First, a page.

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Antimicrobial properties of lactic acid bacteria isolated from fermented foods and drink

Tyson, Kathryn (2020) Antimicrobial properties of lactic acid bacteria isolated from fermented foods and drink. Masters by Research thesis (MSc), Manchester Metropolitan University. MSc by Research.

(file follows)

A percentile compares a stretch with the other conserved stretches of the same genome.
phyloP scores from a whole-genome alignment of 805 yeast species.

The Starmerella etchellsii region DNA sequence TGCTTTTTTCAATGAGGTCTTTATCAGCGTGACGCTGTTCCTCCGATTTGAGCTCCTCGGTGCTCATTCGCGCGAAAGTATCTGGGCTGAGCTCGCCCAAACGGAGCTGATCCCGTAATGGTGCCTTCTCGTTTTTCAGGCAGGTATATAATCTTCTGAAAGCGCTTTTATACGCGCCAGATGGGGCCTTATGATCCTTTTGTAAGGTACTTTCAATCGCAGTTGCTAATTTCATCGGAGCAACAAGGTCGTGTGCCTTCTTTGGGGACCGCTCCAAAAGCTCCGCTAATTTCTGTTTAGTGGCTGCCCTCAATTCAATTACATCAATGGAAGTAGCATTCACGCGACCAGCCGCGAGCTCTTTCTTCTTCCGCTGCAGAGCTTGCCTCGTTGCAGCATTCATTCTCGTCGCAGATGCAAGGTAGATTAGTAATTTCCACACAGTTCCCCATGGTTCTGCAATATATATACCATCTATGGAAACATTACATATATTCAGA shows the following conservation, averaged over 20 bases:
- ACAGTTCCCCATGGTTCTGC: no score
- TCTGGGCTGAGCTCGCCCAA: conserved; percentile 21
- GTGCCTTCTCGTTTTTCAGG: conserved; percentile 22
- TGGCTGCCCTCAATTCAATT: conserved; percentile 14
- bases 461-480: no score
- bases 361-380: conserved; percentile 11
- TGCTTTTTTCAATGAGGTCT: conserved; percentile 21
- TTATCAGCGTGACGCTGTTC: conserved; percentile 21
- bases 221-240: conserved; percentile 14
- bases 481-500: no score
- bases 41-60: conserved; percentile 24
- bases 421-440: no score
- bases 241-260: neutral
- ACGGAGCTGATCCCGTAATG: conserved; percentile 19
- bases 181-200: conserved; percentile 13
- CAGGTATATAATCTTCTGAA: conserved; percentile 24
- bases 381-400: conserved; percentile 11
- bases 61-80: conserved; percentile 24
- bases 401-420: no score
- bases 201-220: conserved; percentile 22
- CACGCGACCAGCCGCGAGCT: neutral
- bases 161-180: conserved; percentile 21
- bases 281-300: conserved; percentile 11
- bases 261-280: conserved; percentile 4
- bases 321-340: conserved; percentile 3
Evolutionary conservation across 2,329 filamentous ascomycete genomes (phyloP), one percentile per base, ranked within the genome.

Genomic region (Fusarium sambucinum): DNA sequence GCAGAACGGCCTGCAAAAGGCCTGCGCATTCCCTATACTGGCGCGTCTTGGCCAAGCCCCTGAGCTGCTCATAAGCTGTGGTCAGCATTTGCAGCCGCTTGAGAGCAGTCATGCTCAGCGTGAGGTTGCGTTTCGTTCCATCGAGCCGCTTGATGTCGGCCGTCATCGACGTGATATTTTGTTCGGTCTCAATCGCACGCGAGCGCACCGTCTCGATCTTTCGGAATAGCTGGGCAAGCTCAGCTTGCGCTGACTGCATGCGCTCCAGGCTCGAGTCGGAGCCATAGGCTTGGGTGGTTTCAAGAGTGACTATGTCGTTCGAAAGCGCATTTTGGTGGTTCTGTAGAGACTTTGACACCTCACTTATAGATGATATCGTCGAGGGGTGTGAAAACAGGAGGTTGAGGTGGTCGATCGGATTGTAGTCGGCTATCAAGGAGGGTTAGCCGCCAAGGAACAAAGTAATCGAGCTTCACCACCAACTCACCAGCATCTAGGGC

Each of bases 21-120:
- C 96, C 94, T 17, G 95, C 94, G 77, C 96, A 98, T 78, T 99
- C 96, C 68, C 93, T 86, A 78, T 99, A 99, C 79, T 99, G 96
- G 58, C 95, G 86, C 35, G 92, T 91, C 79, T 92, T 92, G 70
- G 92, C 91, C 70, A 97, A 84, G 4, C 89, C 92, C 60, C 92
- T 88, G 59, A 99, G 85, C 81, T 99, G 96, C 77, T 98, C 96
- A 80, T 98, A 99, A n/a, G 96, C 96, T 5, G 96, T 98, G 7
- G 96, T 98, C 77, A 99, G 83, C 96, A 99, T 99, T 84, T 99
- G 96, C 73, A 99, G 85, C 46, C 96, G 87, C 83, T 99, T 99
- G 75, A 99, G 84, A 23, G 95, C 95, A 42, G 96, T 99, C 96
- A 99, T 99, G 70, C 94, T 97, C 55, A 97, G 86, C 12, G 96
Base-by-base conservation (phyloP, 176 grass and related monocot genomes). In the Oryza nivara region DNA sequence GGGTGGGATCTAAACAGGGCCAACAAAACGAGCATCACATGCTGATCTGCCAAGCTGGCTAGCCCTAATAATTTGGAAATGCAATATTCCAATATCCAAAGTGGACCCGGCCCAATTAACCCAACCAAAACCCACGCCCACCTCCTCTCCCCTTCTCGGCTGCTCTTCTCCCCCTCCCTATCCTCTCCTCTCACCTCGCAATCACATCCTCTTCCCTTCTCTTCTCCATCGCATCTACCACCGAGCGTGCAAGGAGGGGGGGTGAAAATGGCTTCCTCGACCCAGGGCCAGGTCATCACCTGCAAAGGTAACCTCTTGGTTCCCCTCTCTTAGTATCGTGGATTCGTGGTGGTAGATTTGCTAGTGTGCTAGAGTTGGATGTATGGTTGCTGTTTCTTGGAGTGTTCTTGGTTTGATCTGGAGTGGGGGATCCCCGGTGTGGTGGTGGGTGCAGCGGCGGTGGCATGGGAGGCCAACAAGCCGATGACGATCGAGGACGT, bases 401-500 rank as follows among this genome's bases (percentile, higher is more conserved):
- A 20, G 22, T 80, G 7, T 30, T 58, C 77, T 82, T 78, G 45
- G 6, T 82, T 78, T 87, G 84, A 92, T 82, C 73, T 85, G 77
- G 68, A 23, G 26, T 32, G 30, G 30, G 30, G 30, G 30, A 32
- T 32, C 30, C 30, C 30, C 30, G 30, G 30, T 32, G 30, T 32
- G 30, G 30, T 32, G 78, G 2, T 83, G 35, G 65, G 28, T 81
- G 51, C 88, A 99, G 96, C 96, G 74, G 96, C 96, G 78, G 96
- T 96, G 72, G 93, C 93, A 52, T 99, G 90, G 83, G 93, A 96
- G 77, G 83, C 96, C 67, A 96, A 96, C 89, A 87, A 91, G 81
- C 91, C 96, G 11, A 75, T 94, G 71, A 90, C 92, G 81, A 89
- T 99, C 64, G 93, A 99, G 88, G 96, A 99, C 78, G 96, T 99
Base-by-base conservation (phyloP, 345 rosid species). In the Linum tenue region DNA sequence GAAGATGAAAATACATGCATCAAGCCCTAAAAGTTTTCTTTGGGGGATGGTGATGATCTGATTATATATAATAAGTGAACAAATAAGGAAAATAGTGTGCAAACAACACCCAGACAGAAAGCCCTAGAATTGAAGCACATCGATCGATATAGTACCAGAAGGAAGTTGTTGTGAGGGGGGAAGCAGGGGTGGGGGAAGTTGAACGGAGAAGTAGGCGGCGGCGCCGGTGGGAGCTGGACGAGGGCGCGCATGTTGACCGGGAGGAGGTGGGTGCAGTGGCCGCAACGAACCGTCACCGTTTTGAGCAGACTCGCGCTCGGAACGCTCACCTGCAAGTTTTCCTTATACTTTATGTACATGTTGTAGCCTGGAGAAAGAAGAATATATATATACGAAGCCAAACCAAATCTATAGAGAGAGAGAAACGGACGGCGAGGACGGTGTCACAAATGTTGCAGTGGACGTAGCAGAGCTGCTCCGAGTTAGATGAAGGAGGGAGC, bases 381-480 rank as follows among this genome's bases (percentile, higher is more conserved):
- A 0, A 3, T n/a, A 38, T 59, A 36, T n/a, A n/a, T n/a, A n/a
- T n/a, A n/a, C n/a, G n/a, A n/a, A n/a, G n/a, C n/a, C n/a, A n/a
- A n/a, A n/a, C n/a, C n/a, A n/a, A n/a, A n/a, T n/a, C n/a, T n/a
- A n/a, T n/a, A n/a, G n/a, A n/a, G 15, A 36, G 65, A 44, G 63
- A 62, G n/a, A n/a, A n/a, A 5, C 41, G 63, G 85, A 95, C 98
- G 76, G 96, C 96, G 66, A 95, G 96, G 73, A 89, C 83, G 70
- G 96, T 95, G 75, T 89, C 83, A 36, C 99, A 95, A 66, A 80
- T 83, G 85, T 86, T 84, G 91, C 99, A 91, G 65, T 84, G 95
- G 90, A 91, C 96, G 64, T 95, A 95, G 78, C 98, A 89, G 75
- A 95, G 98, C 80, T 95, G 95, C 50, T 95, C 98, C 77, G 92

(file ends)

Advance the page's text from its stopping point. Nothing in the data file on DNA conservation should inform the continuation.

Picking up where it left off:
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Lactic acid bacteria isolated from fermented food have shown to be antimicrobial in activity towards known pathogens. As resistance to standard antibiotics becomes more prevalent, there is always the need to discover new sources of effective antimicrobials. There have been numerous studies on identifying lactic acid bacteria and in most cases, the bacterocin has been extracted and used to test against the known pathogens. In this study, bacteria were isolated from fermented foods such as sour beer, kefir and kombucha using selective agars. These were then identified using the Gram stain method and API kits. The isolation procedure had limited results and only a few bacteria were isolated and identified. These were: Lactobacillus Plantarum (73.4% likelihood) and Pediococcus acidilactici (99.9% likelihood) from sour beer and Lactococcus lactis (83.15% likelihood) from kefir. The identified organisms were tested for antimicrobial activity using the disc method on agar and the pathogen Escherichia coli. Lactococcus lactis isolated from kefir was found to possibly exhibit antimicrobial activity. This was then tested against other pathogens such as Salmonella Spp and Staphylococcus aureus. The isolate of Lactococcus lactis was shown, to have some possible antimicrobial activity against Salmonella Spp and Staphylococcus aureus.

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